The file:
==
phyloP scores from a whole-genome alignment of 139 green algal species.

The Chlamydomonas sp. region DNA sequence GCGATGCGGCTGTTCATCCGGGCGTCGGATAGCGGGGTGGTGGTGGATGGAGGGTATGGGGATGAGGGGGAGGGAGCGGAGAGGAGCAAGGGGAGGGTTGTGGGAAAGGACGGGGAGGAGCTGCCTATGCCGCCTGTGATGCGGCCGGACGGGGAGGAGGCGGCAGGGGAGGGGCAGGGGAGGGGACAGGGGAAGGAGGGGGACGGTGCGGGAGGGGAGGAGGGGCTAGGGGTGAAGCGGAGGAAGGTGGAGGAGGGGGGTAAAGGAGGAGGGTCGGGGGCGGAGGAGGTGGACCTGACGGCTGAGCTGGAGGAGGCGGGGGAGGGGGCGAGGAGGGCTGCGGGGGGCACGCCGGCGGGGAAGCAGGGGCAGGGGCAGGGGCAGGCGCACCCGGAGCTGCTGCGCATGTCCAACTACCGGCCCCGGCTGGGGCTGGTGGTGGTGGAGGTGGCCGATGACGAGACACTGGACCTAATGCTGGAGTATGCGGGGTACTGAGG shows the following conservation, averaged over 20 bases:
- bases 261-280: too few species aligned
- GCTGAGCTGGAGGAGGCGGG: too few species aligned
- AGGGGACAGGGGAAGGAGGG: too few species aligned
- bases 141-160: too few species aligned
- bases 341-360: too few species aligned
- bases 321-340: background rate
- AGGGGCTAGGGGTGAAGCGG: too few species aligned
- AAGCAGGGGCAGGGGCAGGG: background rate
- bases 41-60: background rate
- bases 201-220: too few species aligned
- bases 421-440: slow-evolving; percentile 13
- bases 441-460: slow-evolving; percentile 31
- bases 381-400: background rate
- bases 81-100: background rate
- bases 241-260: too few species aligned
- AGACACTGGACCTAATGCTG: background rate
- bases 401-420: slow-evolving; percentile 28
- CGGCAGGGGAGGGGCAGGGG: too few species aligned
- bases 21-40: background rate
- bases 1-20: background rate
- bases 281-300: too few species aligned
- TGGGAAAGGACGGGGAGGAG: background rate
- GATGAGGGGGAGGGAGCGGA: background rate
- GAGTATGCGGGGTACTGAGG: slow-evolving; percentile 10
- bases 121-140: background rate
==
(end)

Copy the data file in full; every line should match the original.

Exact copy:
phyloP scores from a whole-genome alignment of 139 green algal species.

The Chlamydomonas sp. region DNA sequence GCGATGCGGCTGTTCATCCGGGCGTCGGATAGCGGGGTGGTGGTGGATGGAGGGTATGGGGATGAGGGGGAGGGAGCGGAGAGGAGCAAGGGGAGGGTTGTGGGAAAGGACGGGGAGGAGCTGCCTATGCCGCCTGTGATGCGGCCGGACGGGGAGGAGGCGGCAGGGGAGGGGCAGGGGAGGGGACAGGGGAAGGAGGGGGACGGTGCGGGAGGGGAGGAGGGGCTAGGGGTGAAGCGGAGGAAGGTGGAGGAGGGGGGTAAAGGAGGAGGGTCGGGGGCGGAGGAGGTGGACCTGACGGCTGAGCTGGAGGAGGCGGGGGAGGGGGCGAGGAGGGCTGCGGGGGGCACGCCGGCGGGGAAGCAGGGGCAGGGGCAGGGGCAGGCGCACCCGGAGCTGCTGCGCATGTCCAACTACCGGCCCCGGCTGGGGCTGGTGGTGGTGGAGGTGGCCGATGACGAGACACTGGACCTAATGCTGGAGTATGCGGGGTACTGAGG shows the following conservation, averaged over 20 bases:
- bases 261-280: too few species aligned
- GCTGAGCTGGAGGAGGCGGG: too few species aligned
- AGGGGACAGGGGAAGGAGGG: too few species aligned
- bases 141-160: too few species aligned
- bases 341-360: too few species aligned
- bases 321-340: background rate
- AGGGGCTAGGGGTGAAGCGG: too few species aligned
- AAGCAGGGGCAGGGGCAGGG: background rate
- bases 41-60: background rate
- bases 201-220: too few species aligned
- bases 421-440: slow-evolving; percentile 13
- bases 441-460: slow-evolving; percentile 31
- bases 381-400: background rate
- bases 81-100: background rate
- bases 241-260: too few species aligned
- AGACACTGGACCTAATGCTG: background rate
- bases 401-420: slow-evolving; percentile 28
- CGGCAGGGGAGGGGCAGGGG: too few species aligned
- bases 21-40: background rate
- bases 1-20: background rate
- bases 281-300: too few species aligned
- TGGGAAAGGACGGGGAGGAG: background rate
- GATGAGGGGGAGGGAGCGGA: background rate
- GAGTATGCGGGGTACTGAGG: slow-evolving; percentile 10
- bases 121-140: background rate